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Loftus – West End Chapel

Foundation stone laying ceremony of the ill-fated chapel at the end of High Row and Hartington Street; this postcard image by T C Booth of Loftus shows an array of younger members of the potential congregation or were they just keen to get in the picture? This building had to be demolished following the landslip in 1927, being relocated to Deepdale Road. Marjorie Magor tells us: ” Many people (bought a brick) hence the initials on the sandstone one`s. I know my family did (DADD) Also the (ELDERS) family on Cliffe Crescent.” Yet again no further details of date, people involved etc. Can anybody help?

Image courtesy of Mrs Dilys Thompson and thanks to Marjorie Magor for the update.

Another Wedding

This time it’s Ronnie Patton and Louis McGuire, I am sure most older Loftus people can pick out Betty McGuire, second right, cheeriest postwoman ever.  ”Tie-Pin Ted” is also in the photograph, who I am told was one of four Winspear brothers who lived at Liverton Mines. Louis’s father stands next to her and her cousin Beatrice, next to him. Two of the lovely small bridesmaids were Rosalie and Margaret Patton.

Wesleyan Wedding 1938

It’s thanks to Norman Patton Jnr. for this photograph of his parents’ wedding taken outside the Wesleyan Chapel (Newton Memorial Chapel), Loftus in 1938. The bride was Elizabeth Hicks from East Loftus, her parents and two sisters are also in the photograph. The groom, from the ‘Brickyard’, Mr Norman Patton Snr.  is accompanied by his parents and his brother Alan. This is the only photograph we have of a ceremony outside or inside the chapel, unless anyone out there can let us have any more.

Image courtesy of Norman Patton.

Peace Celebrations

One of several images that have come to the Archive of the Peace Celebrations in 1918 at the end of World War I, the series all taken by George Skilbeck appear to culminate in the people gathering as portrayed in the post “Gathering” on the Archive.
Image courtesy of the Pem Holliday Collection, Cleveland Ironstone Mining Museum and others.

Loftus Peace Celebrations

Part of a series of postcards celebrating the 1918 Peace Celebrations, taken by George Skilbeck (possibly from the upper front room of his premises on Zetland Road). The celebrations are in full swing, making their way along Zetland Road, Loftus. This view is showing the body of the parade after the band heading the procession had passed.

A Parade – Where?

A beautifully decorated horse and cart in Loftus Market Place and maybe a May Day, carnival or float parade. Can anyone help? Derick Pearson notes: “Girl sitting in front carriage has a crown or hat on with the Star of David on it and seemingly royal apparel. Girls behind in white have Angels appearance and Wings. Small carriage behind that has Union Jacks.” But when was this parading?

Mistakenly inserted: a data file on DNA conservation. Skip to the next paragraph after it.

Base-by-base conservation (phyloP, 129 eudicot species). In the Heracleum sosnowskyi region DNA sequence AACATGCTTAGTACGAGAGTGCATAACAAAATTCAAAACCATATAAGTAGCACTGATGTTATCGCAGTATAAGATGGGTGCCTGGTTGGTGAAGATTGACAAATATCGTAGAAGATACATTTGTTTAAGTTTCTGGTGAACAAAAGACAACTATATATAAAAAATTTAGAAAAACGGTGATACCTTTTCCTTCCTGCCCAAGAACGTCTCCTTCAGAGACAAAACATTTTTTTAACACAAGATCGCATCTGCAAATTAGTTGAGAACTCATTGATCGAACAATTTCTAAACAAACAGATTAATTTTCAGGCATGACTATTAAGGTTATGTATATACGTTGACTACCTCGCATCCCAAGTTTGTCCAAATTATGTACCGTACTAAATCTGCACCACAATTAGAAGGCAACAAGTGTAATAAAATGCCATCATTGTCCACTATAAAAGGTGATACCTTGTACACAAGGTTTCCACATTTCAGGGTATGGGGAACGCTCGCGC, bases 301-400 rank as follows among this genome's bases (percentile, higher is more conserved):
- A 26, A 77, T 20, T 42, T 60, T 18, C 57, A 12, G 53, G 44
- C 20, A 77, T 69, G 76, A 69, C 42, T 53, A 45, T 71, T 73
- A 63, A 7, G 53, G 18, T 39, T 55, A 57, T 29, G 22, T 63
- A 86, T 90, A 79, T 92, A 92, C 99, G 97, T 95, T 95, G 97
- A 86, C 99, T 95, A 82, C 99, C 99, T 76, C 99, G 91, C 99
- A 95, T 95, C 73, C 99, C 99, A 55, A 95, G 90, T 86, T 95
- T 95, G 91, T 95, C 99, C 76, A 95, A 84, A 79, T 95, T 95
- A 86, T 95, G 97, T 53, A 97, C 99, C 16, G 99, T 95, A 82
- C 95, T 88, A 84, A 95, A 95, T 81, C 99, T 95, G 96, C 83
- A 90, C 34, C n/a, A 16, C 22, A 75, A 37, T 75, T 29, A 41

Laying Foundation Stone

Laying the foundation Stones for the Congregational Church and the School 1906 on the corner of Westfield Terrace at the West Road, Station Road and Zetland Road junction. This is a very nice reminder with all the posters up. This was the first of buildings erected by Charles Hebditch who moved to Loftus from Scarborough, his names lives on today with his firm still working in Loftus.

Image courtesy of Derick Pearson, The Pem Holliday Collection and Jean Dean.

War Memorial – Loftus

War Memorial - Loftus

Remembrance Day at Loftus War Memorial, unfortunately we have no date; although from the army uniforms and style of dress of the attendees it is presumed to be after World War II. Can anybody assist?

Dedication of the War Memorial, Loftus, 11th November 1922

Dedication of the War Memorial, Loftus, 11th November 1922

Does anyone know the organisations taking part?
We suspect that there are representatives of the local Freemason’s Lodge, The Ancient Order of Foresters and the Odd-Fellows, but we really don’t know for sure! We are told by Marie Dixon: ”Second left from the man with the trilby is my grandfather, Christopher (Kit) Coulthirst he lived Park Terrace Loftus,I think my grandfather had a lot of interest in the Odd-Fellows hall.”
Thanks to Marie Dixon for that update.

Loftus War Memorial Dedication

Loftus War Memorial Dedication

At 2pm on 11th November, 1922, (one year after the end of registration of deaths due to the War or its effects), the Memorial at Loftus was formally consecrated.

The service was conducted by ministers of all religions, each taking a part of the service.

The guard of honour and firing party was provided by 4th Battalion, Queen Alexander’s Own, the Yorkshire Regiment, also known as the Green Howards. The local Battalion of the local Regiment had recruited so many of the men whose names were inscribed on the bronze tablets at the base of the Celtic Cross.

Thanks to Stu Coles for the update